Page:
Robert Thomas,





Independent School District No. 2142,

St. Louis County, Minnesota,




Filed February 26, 2002


Harten, Judge


St. Louis County School Board

Independent School District #2142



Christina L. Clark, Education Minnesota, 41 Sherburne Avenue, St. Paul, MN 55103 (for relator)


John M. Colosimo, Carla J. Lindell, Colosimo, Patchin, Aronson, Kearney, Lindell & Brunfelt, Ltd., 301 Chestnut Street, Virginia, MN 55792 (for respondent)


Joseph E. Flynn, Jennifer K. Anderson, Knutson, Flynn & Deans, P.A., 1155 Centre Point Dr., Suite 10, Mendota Heights, MN 55120 (amicus curiae for Minnesota School Boards Association)


            Considered and decided by Harten, Presiding Judge, Anderson, Judge, and Stoneburner, Judge.


            A rehired teacher who is rehired immediately after retirement does not have continuing contract rights.


HARTEN, Judge.


            Relator, a teacher who was rehired immediately after voluntary retirement, challenges by writ of certiorari the school board’s determination that he did not have continuing contract status.  Because relator’s continuing contract status was terminated by his retirement, we affirm.


            In 1980,respondent Independent School District 2142 hired relator Robert Thomas as a math teacher.[1]  In 1983, relator completed his three-year probationary period and became eligible for continuing contract status, which he attained when he was offered and accepted his next contract.  In November 2000, relator notified respondent of his intent to retire on December 22, 2000, the last school day before the winter vacation.  Respondent posted the vacancy to be created by relator’s retirement, and relator applied to fill the position.  Relator began teaching again on January 2, 2001, the first school day after winter vacation.

            The following day, relator received a memo from the district superintendent, which said in relevant part:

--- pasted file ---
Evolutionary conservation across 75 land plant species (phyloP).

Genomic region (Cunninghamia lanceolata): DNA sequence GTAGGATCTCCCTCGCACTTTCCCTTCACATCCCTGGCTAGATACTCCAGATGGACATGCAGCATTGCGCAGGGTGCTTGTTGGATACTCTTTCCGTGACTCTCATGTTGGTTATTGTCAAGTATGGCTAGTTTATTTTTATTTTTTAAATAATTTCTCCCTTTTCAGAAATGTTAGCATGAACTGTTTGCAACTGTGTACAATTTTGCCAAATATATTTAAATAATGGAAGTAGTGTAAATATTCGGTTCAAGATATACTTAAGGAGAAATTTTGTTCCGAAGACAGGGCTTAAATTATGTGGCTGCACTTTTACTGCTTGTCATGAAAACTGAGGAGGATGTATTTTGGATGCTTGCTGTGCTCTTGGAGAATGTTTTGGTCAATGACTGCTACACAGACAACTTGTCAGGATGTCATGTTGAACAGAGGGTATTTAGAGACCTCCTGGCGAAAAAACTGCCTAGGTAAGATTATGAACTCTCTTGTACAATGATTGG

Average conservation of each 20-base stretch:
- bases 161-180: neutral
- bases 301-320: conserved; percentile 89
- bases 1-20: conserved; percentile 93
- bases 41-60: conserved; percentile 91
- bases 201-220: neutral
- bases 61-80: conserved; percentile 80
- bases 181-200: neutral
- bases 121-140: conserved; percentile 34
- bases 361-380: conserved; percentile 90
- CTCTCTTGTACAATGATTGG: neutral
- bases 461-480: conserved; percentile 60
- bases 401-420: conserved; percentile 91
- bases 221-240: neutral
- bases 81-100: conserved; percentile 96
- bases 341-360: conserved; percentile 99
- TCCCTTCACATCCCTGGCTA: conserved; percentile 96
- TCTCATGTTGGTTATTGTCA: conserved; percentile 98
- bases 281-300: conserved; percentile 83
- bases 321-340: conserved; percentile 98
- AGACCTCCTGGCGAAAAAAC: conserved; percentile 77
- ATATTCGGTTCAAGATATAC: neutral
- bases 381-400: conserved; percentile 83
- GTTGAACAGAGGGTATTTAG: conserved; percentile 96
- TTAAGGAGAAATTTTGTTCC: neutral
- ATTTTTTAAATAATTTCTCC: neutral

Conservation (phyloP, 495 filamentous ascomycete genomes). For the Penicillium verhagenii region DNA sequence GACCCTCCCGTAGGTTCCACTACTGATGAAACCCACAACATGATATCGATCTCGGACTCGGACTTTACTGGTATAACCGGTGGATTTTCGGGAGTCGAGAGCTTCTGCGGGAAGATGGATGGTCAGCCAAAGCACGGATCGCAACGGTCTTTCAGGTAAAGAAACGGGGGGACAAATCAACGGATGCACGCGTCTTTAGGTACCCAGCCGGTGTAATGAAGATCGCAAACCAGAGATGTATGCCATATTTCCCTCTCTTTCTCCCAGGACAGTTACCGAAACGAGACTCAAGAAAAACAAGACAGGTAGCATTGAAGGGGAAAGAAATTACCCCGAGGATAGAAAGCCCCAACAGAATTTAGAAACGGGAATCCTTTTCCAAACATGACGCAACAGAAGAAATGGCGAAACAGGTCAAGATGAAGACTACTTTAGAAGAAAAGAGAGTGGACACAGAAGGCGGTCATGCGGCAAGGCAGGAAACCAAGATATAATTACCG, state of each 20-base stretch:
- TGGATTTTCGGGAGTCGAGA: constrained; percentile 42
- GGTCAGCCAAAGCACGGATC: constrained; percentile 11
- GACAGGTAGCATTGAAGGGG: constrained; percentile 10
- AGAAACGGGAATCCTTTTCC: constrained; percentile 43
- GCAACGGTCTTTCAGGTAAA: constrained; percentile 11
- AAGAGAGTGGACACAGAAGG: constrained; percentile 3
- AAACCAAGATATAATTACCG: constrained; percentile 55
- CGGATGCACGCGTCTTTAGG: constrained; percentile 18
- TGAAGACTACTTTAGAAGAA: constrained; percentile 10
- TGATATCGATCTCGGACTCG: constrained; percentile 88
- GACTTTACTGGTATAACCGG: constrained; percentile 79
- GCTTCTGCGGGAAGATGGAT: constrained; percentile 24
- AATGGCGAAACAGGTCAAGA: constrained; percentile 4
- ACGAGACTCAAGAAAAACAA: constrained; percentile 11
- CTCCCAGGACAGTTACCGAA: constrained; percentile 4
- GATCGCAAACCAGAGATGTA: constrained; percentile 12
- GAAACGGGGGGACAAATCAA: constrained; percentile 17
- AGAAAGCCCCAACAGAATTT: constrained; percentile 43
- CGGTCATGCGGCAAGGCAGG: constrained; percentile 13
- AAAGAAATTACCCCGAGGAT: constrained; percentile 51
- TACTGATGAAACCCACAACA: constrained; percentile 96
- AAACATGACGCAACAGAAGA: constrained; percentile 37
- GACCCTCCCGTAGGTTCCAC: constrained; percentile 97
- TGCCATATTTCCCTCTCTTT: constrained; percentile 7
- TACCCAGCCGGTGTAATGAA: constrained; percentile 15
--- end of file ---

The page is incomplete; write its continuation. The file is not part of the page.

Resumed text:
[T]he position for which you are being hired for [sic] will be made available as a vacancy on Transfer Day in April assuming the position remains on the master schedule—in accord with our contract.  Thus your position will be terminated May 31, 2001.

            [Y]ou will be considered a probationary teacher in accord with statute and master agreement for the remainder of the current school year.  Assuming that a position is available in 01-02 and you are hired for that position, you would be tenured effective 01-02 school year.  Your seniority date shall be January 2, 2001.

            [Y]ou will access all benefits accorded a new hire probationary teacher effective January 2, 2001.


On January 5, 2001, relator received from the superintendent and signed a document entitled “Notice of Assignment, Long Term Substitute Assignment.”  At a meeting on January 8, 2001, respondent approved relator’s employment as a probationary teacher.  Relator did not oppose either his own classification as “probationary” or the classification of his teaching assignment as “long term substitute.”

            In May 2001, respondent passed a resolution referring to relator as a probationary teacher and indicating that relator’s contract would not be renewed.  After relator was notified of this decision, he petitioned this court for a writ of certiorari.[2]



Does a retired teacher have continuing contract rights if he is rehired?